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United States regulators have banned Elizabeth Holmes, the chief executive of Theranos, from owning or operating a medical laboratory for at least two years, in a major setback for the embattled blood-testing firm and its once widely lauded founder.
In a statement late Thursday, Theranos said the regulators also yanked the operating license of its Newark, California, laboratory and forbade the laboratory from taking Medicare and Medicaid payments for its services. Regulators will also levy a monetary penalty that Theranos did not specify.
The government's moves follow a review last year of the Newark plant, which came after questions arose about the effectiveness of Theranos's technology. The high-profile start-up rose to prominence on the promise that it could detect health ailments by testing blood drawn cheaply by the mere prick of a finger.
"We accept full responsibility for the issues at our laboratory in Newark, Calif., and have already worked to undertake comprehensive remedial actions," said Ms. Holmes in a statement. "Those actions include shutting down and subsequently rebuilding the Newark lab from the ground up, rebuilding quality systems, adding highly experienced leadership, personnel and experts, and implementing enhanced quality and training procedures."
The company "is disappointed" with the decision, Ms. Holmes added, but said the company is committed "to demonstrating our dedication to the highest standards of quality and compliance."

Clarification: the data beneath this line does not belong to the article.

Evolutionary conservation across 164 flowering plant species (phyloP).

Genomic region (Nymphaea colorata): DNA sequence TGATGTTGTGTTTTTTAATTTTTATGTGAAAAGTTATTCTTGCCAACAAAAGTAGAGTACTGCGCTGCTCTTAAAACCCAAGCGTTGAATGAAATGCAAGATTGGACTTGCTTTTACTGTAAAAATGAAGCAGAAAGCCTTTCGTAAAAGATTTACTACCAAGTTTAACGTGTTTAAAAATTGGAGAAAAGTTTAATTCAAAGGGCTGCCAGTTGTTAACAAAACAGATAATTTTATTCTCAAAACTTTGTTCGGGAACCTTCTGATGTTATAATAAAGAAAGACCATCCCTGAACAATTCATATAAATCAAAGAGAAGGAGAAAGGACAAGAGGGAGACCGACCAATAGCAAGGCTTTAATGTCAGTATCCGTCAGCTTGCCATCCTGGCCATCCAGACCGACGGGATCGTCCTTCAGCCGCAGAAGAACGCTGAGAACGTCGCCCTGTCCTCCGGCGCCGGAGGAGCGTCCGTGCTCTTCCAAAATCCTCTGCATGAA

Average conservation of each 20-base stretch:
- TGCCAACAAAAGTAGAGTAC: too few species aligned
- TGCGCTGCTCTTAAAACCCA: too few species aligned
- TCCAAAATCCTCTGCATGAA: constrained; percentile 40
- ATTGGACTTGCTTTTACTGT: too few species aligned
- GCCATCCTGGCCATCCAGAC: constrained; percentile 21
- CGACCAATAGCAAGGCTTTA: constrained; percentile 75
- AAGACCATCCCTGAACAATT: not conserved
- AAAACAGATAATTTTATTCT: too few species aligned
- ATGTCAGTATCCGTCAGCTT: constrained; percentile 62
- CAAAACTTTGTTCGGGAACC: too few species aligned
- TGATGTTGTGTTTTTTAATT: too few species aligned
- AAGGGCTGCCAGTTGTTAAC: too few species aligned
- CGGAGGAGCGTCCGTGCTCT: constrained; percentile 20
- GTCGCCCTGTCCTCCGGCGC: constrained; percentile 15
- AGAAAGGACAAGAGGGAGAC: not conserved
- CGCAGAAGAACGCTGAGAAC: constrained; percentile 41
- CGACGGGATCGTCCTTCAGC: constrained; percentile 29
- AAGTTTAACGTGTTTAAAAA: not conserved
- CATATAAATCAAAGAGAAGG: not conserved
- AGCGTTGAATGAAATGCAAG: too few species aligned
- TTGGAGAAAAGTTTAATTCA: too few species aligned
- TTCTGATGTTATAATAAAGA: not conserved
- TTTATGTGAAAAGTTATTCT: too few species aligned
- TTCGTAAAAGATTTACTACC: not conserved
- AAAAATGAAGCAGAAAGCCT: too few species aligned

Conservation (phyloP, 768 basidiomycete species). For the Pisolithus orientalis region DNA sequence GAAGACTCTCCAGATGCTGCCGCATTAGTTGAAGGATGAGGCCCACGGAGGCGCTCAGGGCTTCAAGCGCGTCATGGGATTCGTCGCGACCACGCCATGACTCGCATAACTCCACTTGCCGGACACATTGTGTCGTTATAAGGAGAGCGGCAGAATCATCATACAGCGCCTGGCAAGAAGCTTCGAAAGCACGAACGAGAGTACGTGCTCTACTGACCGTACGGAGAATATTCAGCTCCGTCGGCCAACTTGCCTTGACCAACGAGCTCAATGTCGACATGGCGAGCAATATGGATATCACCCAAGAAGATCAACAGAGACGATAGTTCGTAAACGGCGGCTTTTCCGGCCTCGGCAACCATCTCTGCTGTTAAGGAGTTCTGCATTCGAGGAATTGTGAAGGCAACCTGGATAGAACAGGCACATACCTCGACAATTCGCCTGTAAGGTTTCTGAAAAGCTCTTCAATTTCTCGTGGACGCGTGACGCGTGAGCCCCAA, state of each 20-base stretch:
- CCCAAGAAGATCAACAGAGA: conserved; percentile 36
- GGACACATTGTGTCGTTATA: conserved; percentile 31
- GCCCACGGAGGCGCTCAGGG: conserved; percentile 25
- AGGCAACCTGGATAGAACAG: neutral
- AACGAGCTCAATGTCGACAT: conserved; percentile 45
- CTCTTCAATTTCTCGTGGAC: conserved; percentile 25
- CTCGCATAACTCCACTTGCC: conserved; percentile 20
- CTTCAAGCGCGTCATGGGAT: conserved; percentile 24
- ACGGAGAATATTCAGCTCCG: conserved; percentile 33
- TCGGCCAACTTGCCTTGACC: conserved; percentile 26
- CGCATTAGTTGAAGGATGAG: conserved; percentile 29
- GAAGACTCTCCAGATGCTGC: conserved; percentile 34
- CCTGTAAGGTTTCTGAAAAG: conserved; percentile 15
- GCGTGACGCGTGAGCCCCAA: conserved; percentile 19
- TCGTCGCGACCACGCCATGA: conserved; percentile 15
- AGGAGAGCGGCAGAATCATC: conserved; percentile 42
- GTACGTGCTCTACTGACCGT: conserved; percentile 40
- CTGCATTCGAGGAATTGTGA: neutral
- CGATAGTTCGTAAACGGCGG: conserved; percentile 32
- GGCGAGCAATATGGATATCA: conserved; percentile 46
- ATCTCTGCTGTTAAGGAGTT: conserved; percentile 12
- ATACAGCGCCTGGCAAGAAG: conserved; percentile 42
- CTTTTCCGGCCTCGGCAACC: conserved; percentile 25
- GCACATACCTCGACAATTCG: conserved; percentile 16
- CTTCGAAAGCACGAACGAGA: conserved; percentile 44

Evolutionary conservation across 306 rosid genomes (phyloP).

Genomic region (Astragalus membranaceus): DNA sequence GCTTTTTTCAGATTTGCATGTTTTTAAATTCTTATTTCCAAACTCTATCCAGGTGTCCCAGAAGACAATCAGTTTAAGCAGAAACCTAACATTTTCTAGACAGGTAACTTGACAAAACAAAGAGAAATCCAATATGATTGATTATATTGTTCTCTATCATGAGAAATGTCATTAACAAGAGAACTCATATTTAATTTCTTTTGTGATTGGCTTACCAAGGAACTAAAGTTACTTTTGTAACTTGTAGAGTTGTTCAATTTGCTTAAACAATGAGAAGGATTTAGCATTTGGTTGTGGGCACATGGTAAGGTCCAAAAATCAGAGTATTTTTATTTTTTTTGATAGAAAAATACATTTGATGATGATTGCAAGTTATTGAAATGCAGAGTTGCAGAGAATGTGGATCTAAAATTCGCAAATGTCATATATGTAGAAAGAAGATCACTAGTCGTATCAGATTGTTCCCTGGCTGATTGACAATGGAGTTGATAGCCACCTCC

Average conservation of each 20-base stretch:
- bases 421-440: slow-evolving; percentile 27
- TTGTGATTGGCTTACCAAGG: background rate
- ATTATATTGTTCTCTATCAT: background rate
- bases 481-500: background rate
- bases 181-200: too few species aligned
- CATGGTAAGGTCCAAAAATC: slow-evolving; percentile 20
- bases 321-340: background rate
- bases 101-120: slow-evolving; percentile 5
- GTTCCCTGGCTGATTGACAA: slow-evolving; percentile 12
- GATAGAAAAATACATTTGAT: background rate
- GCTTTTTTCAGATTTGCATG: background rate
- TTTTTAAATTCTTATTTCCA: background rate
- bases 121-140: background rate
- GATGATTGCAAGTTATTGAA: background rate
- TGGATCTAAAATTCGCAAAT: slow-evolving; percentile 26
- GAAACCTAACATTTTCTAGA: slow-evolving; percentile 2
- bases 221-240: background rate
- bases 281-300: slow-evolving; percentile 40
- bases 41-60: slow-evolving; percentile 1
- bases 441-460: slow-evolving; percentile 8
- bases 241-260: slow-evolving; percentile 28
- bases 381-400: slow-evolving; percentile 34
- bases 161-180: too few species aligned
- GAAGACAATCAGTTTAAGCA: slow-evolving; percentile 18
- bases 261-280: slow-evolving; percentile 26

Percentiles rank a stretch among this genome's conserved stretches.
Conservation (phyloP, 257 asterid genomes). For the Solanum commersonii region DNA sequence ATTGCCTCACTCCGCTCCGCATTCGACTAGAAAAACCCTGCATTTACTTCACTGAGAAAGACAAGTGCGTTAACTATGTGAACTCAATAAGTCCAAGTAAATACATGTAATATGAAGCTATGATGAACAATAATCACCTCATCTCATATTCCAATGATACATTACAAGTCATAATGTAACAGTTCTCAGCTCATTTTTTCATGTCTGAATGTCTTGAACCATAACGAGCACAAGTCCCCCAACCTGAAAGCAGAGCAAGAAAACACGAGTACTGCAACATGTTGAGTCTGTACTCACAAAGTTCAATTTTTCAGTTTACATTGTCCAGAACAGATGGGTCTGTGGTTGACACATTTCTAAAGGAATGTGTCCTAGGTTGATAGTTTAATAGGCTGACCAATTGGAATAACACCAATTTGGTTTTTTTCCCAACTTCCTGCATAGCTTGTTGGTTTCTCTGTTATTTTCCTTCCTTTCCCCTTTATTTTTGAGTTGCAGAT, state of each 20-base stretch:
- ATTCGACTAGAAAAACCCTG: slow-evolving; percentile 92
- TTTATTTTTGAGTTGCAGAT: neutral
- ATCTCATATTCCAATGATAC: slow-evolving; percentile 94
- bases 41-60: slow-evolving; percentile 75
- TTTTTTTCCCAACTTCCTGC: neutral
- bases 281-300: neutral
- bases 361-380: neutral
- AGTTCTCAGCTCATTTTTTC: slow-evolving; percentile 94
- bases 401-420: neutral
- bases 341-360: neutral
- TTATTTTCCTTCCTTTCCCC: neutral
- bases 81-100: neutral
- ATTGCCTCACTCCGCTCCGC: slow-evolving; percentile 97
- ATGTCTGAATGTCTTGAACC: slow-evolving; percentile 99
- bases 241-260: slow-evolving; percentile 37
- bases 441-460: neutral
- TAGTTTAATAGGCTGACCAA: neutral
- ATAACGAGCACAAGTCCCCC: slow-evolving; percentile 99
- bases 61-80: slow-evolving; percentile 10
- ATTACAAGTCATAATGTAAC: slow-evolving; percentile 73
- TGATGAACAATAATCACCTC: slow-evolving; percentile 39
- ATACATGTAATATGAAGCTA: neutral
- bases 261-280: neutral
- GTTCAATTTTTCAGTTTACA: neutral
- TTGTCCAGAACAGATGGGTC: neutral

The revocation of the Newark laboratory's license will not take effect for 60 days, Theranos said, but it will stop patient testing out of that facility immediately. In the meantime, it will continue to offer services through its lab in Arizona, it said.
The Theranos story was a natural draw in a time of billion-dollar start-ups and reverence for technology entrepreneurs. Ms. Holmes began the company in 2003 after dropping out of Stanford University at the age of 19. Venture-capital investors saw a company with the potential to revolutionize laboratory testing with cheap and easy medical tests.
By last year, the company had drawn an eminent board of directors and commanded a valuation of about $9 billion. Ms. Holmes, who controls the company, appeared on magazine covers and was widely considered a business leader to watch.
But The Wall Street Journal and other publications questioned in a number of articles how well the technology really worked. As the questions mounted, Theranos came under investigation by government officials and saw an alliance with Walgreens, the drugstore chain, fall apart. Forbes magazine last month estimated that Ms. Holmes's wealth had fallen from $4.5 billion to zero.
The sanctions disclosed on Thursday were leveled by the Centers for Medicare and Medicaid Services, an arm of the United States Department of Health and Human Services that regulates laboratory testing performed on humans.
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